Several days ago I left you hanging, or tried to, but perhaps a more aggressive approach would have worked better, viz:
So now I knew that, thank goodness, I didn’t need to dig up my damaged potatoes. Or did I? (scary music)
To recap: My last post contained the research results I’d found after a hail storm devastated my potatoes in July. According to several experts who’d conducted several studies, potatoes damaged earlier in the season recovered more completely, and had better yields, than those that were damaged later. This was a major relief to me, as it meant I could leave my potatoes, all of them fairly young, in the ground, and they’d continue to grow, albeit slowly.
Dee of Red Dirt Ramblings had suggested, quite reasonably, that I might want to get those potatoes out of the ground forthwith, but since this research indicated otherwise, I proceeded to a gleeful celebration, declaring that she was “wrong, wrong, wrong.” Now, that’s the sort of categorical declaration that in any tragedy would be recognized as hubris, and like pride, it goes before a fall.
All seemed well and good until I tried to find my sources amongst my bookmarks the evening I wrote that post, couldn’t, and therefore tried to reproduce the research. The same, magical key words brought up a weird mish-mash of stuff, including a listing for something called The Manic Gardener—what’s that?
Along with the studies I was searching for, one conducted in 1967, one in 1992, there were numerous references to a bad hailstorm in Colorado this past August, causing extensive damage to barley, wheat, and potatoes. (The end of my post contained a link to that newspaper article.)
According to the newspaper report, "Potatoes planted later in the season suffered the worst since their plants will spend part of the remaining growing season trying to regenerate leaves and vines.” Jim Ehrlich, executive director of the Colorado Potato Administrative Committee in Monte Vista, said that "The potatoes just won’t continue to bulk. It shouldn’t really be a quality issue but it is a size issue."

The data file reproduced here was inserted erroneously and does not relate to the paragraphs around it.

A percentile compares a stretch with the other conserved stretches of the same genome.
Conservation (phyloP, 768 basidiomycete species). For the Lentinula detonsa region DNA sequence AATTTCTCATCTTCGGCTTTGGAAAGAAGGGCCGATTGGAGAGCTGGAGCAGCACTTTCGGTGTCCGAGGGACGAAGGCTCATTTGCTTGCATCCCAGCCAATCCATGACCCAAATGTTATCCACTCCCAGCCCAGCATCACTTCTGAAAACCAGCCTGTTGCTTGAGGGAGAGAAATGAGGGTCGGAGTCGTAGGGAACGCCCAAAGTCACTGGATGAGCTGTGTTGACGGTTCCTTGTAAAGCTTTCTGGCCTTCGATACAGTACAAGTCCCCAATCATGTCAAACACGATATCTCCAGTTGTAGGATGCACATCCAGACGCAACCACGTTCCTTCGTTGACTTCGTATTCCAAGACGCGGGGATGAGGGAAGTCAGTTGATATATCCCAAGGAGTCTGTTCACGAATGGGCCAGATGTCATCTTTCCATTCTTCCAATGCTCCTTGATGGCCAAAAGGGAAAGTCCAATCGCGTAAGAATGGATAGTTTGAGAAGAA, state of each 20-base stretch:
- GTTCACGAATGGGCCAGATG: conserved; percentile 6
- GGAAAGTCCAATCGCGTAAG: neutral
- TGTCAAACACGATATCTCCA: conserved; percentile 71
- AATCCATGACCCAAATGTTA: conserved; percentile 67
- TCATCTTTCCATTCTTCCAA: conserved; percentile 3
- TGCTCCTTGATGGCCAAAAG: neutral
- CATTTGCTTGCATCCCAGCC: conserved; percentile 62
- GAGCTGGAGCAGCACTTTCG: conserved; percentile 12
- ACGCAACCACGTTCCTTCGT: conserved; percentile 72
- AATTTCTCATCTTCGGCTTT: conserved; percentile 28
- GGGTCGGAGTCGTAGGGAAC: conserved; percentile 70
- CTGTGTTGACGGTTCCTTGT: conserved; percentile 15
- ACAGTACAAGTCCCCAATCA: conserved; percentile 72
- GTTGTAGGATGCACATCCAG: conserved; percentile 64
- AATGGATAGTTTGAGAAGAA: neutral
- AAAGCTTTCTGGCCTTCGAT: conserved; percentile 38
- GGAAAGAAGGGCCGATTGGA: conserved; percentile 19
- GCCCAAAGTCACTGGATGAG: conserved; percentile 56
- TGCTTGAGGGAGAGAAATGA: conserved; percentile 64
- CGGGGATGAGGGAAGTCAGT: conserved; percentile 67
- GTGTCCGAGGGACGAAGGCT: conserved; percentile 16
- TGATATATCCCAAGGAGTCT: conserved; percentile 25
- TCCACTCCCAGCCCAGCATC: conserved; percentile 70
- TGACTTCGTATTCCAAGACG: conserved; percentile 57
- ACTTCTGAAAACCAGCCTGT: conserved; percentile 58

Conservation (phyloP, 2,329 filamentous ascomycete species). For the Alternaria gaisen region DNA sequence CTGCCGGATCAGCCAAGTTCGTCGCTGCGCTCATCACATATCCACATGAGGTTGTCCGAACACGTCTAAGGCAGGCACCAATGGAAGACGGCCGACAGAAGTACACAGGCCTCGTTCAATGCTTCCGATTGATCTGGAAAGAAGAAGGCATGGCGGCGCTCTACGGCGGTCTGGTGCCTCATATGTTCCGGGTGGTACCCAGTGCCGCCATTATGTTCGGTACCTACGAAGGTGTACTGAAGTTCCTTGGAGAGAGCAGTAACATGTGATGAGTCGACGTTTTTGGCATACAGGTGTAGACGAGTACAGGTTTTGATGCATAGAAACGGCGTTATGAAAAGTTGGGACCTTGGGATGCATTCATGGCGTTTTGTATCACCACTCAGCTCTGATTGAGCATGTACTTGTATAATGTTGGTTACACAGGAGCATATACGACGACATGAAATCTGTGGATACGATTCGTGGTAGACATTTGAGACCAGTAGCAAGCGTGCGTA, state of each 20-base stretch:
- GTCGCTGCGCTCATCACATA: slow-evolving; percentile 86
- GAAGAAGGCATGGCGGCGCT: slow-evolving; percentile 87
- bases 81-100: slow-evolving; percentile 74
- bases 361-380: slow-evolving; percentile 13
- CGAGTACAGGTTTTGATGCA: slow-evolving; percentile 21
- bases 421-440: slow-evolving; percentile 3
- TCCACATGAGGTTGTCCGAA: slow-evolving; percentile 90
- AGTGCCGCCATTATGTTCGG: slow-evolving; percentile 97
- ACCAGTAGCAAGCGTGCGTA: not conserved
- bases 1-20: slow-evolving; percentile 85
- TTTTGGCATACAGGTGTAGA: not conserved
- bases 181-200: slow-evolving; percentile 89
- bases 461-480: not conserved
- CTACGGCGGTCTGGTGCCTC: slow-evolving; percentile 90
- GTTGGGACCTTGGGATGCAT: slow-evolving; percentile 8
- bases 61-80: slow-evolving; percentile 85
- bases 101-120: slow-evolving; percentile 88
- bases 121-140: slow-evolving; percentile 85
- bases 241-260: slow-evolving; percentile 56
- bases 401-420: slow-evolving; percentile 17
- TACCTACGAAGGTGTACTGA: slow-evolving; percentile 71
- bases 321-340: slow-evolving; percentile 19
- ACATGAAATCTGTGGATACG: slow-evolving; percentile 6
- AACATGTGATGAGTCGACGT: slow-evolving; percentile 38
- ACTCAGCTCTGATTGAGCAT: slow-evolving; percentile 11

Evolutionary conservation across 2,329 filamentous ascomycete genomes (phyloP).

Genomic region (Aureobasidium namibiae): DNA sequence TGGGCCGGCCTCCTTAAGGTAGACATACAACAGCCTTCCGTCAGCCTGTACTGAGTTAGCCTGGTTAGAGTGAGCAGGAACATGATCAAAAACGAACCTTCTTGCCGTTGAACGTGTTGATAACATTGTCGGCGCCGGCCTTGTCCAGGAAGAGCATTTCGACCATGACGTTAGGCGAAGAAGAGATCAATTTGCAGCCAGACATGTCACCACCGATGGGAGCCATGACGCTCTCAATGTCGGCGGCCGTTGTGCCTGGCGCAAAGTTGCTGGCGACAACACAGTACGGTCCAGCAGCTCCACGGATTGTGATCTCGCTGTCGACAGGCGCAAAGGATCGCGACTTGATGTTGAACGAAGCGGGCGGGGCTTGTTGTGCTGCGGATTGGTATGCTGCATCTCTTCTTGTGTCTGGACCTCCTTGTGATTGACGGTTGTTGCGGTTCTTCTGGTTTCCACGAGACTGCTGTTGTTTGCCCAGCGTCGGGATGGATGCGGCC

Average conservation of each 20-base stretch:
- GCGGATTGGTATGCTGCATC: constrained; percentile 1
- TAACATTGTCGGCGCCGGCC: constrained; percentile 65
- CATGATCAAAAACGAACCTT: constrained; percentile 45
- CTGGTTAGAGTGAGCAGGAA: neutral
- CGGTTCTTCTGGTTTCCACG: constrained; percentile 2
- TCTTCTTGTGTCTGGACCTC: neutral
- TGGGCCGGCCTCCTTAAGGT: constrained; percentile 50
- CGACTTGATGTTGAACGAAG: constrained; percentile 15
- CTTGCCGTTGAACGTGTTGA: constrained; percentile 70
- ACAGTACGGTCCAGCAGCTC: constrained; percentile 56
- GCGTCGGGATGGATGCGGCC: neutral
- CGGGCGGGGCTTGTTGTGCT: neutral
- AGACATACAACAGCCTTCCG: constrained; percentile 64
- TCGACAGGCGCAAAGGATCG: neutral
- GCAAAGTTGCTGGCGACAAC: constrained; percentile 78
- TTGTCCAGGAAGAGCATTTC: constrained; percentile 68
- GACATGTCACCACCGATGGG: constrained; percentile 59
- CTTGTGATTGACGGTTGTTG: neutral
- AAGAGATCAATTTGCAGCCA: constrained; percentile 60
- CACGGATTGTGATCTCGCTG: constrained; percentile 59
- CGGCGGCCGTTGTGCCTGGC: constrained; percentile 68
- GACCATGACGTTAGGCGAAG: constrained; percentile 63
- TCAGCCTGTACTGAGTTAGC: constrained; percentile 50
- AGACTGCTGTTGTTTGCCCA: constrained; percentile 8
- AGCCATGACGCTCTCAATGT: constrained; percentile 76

Hmm. Last time I checked, potatoes planted later in the season would be younger than ones planted earlier. So according to this, younger plants suffered more. Which directly contradicts the findings of the studies. And supports Dee’s suspicion that those potatoes were done growing, underground at least. So she wasn’t wrong, wrong, wrong.
Well, dang, dang, dang.
Maybe that’s why I’ve found almost nothing, the few times I’ve grabbled under those lush potato plants. Maybe they’re all leaf, and no tuber. Rats. Well, they should be ready to dig by the time I get home, and I promise to report honestly what I find, however painful.
And maybe I should send Dee half my miniscule potato harvest.
As for why one potato expert contradicts several others—beats me. Because that’s what experts do? Well, yeah; but in a case like this, I’d think there’d actually be an answer, you know, that old-fashioned thing called Truth or even its mundane, unassuming cousin Fact. Shows how much I know.